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Nygaard has written a splendid monograph on hemorrhagic diseases. The greater part of the book (almost 200 pages) is devoted to results of experimental and laboratory studies, and only the last, or third, section deals with the hemorrhagic diseases from the clinical point of view.
In part I the author discusses the method of determining the coagulability of the blood, elaborates on the photoelectric principle and goes into detail in the succeeding chapters concerning photelography. The coagulability of blood plasma, the interaction of thrombin and fibrinogen and the coagulant effect of thromboplastin are treated in part II.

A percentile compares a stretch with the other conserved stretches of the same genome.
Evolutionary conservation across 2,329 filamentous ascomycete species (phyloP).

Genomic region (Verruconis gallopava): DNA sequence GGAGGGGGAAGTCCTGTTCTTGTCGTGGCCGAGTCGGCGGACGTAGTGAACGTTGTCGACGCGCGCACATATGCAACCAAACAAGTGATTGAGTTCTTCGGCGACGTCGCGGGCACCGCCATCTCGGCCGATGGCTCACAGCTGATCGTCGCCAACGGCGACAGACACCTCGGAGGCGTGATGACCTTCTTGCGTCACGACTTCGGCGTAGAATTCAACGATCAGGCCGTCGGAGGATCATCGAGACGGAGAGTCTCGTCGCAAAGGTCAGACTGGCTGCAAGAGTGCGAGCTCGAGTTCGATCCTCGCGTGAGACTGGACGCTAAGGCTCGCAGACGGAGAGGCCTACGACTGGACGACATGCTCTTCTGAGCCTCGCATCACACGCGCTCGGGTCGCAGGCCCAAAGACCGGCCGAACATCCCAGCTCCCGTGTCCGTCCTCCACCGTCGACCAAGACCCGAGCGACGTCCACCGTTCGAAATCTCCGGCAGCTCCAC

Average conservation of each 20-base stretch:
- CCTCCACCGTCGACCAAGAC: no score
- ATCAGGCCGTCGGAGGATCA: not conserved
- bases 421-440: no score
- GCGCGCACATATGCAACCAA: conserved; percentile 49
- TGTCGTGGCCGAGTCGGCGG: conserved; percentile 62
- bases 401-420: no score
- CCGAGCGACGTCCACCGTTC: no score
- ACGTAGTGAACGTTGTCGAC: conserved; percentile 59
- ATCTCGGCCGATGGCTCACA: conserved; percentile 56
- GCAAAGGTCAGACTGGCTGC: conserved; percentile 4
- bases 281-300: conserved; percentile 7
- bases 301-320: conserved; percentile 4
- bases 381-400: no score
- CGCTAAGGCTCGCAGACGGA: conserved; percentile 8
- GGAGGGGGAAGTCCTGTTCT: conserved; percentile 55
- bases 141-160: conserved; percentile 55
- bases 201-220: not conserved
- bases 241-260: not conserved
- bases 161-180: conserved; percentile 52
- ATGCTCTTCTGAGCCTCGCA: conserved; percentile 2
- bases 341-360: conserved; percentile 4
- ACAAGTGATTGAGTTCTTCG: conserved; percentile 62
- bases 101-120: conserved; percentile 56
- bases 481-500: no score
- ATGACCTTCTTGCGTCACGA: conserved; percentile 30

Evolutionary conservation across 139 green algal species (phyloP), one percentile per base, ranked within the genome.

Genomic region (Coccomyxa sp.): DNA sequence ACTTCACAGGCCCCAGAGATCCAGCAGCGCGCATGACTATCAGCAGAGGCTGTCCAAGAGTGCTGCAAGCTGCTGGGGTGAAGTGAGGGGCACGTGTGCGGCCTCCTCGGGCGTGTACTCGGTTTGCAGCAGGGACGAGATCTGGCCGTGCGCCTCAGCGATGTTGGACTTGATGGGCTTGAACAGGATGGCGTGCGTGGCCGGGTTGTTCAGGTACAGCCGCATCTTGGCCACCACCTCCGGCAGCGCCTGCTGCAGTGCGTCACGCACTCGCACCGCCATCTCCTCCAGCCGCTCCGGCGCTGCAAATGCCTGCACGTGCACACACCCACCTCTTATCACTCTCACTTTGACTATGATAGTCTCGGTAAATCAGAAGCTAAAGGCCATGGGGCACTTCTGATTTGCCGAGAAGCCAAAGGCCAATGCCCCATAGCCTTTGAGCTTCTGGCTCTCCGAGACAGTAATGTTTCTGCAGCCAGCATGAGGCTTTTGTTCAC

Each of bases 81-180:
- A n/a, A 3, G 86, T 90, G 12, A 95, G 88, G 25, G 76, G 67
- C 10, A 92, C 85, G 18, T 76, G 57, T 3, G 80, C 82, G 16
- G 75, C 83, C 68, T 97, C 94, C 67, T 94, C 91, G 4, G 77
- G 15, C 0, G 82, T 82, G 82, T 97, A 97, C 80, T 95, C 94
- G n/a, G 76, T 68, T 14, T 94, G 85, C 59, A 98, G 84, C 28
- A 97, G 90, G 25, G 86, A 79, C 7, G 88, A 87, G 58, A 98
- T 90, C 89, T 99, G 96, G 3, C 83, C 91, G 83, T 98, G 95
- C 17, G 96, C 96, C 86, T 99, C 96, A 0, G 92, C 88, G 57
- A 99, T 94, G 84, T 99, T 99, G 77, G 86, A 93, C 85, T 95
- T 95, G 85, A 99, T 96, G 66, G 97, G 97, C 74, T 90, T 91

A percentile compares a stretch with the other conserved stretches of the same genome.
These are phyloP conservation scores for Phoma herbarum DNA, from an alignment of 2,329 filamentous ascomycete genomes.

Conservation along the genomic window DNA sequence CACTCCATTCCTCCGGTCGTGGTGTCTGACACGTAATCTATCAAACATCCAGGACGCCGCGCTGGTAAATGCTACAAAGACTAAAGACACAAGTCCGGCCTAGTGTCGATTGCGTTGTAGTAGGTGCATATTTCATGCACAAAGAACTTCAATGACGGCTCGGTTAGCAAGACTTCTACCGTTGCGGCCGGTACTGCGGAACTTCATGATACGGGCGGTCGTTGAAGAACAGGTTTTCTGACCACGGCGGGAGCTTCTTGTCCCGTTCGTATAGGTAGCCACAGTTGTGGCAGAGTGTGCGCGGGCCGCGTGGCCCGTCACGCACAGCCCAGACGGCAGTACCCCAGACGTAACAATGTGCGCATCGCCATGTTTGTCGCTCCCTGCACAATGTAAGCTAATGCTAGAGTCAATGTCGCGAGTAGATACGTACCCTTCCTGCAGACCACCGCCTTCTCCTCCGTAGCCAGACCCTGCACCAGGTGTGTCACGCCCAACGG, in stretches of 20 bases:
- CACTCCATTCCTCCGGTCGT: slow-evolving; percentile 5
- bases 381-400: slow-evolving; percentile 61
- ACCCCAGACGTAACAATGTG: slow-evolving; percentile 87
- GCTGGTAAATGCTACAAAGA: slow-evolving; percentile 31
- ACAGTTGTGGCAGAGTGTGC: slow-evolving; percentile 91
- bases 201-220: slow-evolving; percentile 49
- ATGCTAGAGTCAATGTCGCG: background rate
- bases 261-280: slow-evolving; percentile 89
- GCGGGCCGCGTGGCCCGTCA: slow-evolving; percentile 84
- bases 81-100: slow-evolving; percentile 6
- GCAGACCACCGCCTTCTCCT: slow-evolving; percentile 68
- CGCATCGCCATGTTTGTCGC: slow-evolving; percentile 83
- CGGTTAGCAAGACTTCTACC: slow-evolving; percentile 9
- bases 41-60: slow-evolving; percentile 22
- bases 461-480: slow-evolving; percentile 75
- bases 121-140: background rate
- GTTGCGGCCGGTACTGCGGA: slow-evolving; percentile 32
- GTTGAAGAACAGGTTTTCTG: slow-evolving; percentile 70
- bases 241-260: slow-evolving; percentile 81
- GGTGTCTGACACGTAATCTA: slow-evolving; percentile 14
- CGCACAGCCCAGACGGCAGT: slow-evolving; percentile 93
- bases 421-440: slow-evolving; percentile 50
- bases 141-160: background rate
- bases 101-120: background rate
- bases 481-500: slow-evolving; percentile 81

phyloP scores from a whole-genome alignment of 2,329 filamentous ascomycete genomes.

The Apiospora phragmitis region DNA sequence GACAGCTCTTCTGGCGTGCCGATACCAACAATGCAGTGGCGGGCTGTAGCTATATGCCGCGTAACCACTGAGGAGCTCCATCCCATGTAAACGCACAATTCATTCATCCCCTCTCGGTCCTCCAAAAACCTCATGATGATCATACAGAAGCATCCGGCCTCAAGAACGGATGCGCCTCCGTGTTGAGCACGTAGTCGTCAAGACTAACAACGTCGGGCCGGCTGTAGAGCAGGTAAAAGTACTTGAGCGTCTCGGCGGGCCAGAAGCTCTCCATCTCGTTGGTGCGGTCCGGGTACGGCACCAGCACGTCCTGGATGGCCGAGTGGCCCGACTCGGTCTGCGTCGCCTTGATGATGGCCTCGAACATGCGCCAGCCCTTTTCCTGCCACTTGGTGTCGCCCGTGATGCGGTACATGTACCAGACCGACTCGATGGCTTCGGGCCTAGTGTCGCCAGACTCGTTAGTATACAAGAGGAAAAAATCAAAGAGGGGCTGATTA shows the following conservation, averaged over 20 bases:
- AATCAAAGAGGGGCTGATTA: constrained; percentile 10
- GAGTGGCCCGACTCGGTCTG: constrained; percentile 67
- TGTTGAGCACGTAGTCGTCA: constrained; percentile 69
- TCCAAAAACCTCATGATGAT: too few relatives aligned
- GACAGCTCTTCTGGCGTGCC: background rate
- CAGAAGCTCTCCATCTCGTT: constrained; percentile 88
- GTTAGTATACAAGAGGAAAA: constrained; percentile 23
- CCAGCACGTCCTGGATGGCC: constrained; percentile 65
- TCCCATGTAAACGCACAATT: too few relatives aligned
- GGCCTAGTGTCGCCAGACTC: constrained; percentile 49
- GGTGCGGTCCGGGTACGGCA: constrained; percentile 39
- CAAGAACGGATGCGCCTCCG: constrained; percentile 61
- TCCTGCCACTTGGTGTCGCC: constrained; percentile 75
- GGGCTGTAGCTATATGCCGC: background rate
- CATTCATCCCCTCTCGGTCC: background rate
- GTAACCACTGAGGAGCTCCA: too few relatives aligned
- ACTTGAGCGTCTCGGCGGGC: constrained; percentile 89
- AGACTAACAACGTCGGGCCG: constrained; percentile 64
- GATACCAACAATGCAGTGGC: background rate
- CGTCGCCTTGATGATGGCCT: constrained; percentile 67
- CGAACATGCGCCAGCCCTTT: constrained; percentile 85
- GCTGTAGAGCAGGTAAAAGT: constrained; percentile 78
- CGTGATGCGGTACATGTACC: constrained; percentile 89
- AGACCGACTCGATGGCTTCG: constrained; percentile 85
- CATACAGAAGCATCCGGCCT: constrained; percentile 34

To the laboratory worker and the hematologist the monograph should be of inestimable value. The material is presented in a clearcut manner and is adequately illustrated with charts, diagrams and tables. In addition, there is an extremely complete review of the literature. Some of the relatively short chapters have as many as 120
Hemorrhagic Diseases.. Arch Intern Med (Chic). 1941;68(1):178-179. doi:10.1001/archinte.1941.00200070188014